On March 30, 2020, a three-judge appellate panel decided the Mercer County case of State v. Bennie Anderson. The principal issue under N.J.S.A. 2C:51-2 was whether the forfeiture of the defendant’s pension for accepting a $300 bribe violated the Eighth Amendment’s prohibition of excessive fines.
Judge Natali, Jr. held in relevant part: In light of our decision that the forfeiture of pension benefits is a punitive fine that implicates the Excessive Fines Clause, we next address defendant’s second point. Defendant argues that the forfeiture of $47,918.76 per year in pension income for the duration of his life because he accepted a $300 bribe is an excessive fine under the Eighth Amendment and warrants reversal. We disagree.
As discussed, in determining whether a fine violates the Excessive Fines Clause, courts must “compare the forfeiture amount to that offense, and ‘if the amount of the forfeiture is grossly disproportional to the gravity of the defendant’s offense, it is unconstitutional.'” Bettencourt, 47 N.E.3d at 678 (citing Bajakajian, 524 U.S. at 337). The Bajakajian Court initially emphasized that “judgments about the appropriate punishment for an offense belong in the first instance to the legislature.” Id. at 336. The Court then considered four factors in weighing the gravity of a defendant’s underlying offense: 1) the nature and extent of the crime; 2) whether the violation was related to other illegal activities; 3) the other penalties that may be imposed for the violation; and 4) the extent of the harm caused. See id. at 337-40.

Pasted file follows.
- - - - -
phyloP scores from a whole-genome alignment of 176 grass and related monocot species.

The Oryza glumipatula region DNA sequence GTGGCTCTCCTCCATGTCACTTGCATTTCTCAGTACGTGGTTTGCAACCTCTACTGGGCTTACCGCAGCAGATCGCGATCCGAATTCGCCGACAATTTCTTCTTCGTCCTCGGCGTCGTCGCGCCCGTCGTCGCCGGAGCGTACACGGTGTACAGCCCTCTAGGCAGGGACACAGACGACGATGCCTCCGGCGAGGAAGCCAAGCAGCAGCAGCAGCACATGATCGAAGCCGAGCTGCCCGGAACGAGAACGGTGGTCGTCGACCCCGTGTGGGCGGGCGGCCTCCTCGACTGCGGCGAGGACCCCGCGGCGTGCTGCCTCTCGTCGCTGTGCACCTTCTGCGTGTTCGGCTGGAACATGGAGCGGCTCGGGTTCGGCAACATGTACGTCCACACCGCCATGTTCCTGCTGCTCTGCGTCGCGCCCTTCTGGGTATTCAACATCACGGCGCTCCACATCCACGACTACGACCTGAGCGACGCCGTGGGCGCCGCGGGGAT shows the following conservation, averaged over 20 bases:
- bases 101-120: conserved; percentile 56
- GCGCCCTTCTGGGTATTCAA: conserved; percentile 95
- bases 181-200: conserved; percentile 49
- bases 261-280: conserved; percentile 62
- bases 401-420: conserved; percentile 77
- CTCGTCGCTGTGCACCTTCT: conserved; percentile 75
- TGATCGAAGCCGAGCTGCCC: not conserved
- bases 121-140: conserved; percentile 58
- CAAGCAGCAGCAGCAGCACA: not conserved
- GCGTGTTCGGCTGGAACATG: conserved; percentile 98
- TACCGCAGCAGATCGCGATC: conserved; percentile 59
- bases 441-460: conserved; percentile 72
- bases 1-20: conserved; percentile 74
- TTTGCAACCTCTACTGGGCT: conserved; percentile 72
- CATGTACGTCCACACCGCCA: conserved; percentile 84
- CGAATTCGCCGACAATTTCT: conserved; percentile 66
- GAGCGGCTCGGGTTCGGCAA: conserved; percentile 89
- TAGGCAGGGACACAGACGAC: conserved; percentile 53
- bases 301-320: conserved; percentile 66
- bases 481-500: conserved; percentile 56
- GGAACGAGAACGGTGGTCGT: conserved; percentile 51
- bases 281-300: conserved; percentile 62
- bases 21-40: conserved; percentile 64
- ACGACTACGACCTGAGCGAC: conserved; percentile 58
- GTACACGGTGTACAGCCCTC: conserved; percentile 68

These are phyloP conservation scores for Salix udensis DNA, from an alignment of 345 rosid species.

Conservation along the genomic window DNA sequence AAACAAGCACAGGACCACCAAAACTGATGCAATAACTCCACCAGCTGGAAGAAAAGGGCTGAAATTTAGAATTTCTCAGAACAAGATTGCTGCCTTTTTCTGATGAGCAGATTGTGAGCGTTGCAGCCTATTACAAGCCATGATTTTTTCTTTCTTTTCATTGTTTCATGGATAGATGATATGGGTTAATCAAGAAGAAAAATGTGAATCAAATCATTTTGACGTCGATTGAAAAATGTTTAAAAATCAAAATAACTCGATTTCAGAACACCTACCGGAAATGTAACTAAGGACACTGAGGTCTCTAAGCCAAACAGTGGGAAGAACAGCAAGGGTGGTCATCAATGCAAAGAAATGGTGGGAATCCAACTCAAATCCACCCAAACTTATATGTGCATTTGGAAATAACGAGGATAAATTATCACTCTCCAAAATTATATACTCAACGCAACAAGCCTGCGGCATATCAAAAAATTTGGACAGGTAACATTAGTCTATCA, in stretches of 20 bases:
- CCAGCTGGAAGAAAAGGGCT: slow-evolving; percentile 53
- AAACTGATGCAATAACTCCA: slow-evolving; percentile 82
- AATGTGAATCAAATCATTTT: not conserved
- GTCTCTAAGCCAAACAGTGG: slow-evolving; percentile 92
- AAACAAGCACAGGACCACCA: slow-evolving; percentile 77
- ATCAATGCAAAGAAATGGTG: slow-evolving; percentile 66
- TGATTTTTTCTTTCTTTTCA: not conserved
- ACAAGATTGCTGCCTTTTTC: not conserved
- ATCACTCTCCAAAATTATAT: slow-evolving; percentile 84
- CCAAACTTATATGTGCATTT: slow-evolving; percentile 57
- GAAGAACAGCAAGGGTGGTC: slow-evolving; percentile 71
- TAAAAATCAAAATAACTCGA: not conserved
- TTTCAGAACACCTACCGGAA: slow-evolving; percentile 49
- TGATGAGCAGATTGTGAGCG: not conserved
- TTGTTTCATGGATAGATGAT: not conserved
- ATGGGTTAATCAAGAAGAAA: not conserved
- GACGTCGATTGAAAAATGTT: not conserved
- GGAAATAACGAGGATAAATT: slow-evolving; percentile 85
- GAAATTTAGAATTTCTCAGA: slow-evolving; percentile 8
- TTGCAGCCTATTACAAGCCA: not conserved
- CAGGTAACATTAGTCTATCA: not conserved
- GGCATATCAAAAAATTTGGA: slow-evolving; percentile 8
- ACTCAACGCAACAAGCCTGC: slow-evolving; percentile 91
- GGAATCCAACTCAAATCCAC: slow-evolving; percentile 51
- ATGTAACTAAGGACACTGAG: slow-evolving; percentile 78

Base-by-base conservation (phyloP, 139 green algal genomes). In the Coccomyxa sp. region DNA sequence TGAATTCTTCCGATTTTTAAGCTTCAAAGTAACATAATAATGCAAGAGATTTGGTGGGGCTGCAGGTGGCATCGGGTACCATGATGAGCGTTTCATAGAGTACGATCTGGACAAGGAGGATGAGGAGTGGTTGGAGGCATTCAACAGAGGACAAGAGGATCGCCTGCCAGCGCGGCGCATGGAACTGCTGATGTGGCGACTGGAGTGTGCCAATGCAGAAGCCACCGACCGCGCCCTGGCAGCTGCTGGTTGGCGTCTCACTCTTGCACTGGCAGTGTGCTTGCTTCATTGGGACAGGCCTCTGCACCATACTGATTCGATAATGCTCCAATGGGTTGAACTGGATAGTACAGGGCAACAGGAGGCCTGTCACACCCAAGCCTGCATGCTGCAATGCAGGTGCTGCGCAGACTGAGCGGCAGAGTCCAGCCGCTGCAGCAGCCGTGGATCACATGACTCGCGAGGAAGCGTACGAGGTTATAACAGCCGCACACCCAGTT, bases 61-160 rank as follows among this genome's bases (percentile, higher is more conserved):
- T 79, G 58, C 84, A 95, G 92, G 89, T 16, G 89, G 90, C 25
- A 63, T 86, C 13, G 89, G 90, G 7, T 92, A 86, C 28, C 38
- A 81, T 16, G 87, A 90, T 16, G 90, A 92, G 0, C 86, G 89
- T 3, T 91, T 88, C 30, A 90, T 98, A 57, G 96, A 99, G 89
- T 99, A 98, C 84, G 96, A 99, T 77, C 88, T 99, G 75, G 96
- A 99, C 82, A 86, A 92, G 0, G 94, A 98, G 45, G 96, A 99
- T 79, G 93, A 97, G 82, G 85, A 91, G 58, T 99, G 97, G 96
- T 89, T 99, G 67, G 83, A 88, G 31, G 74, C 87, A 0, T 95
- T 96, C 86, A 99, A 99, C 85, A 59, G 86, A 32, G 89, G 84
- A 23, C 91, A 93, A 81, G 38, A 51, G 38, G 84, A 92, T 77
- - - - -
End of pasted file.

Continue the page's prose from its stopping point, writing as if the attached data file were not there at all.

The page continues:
Applying that analysis here, we first note that while mandatory forfeiture of defendant’s pension benefits may seem like a harsh penalty given his receipt of a mere $300 bribe, the Legislature deemed such a result to be an appropriate consequence for that precise official misconduct. It was well within the Legislature’s power to set this penalty as it saw fit. Policy decisions rest with the Legislature and a statute’s constitutionality “does not turn upon whether a plan is wise or unwise in a judge’s view.”
On the one hand, the defendant must be sick that his taking $300 will likely end up costing him hundreds of thousands of dollars in pension funds. On the other hand, this particular bribe may have been just one of many that he has received during the course of his employment.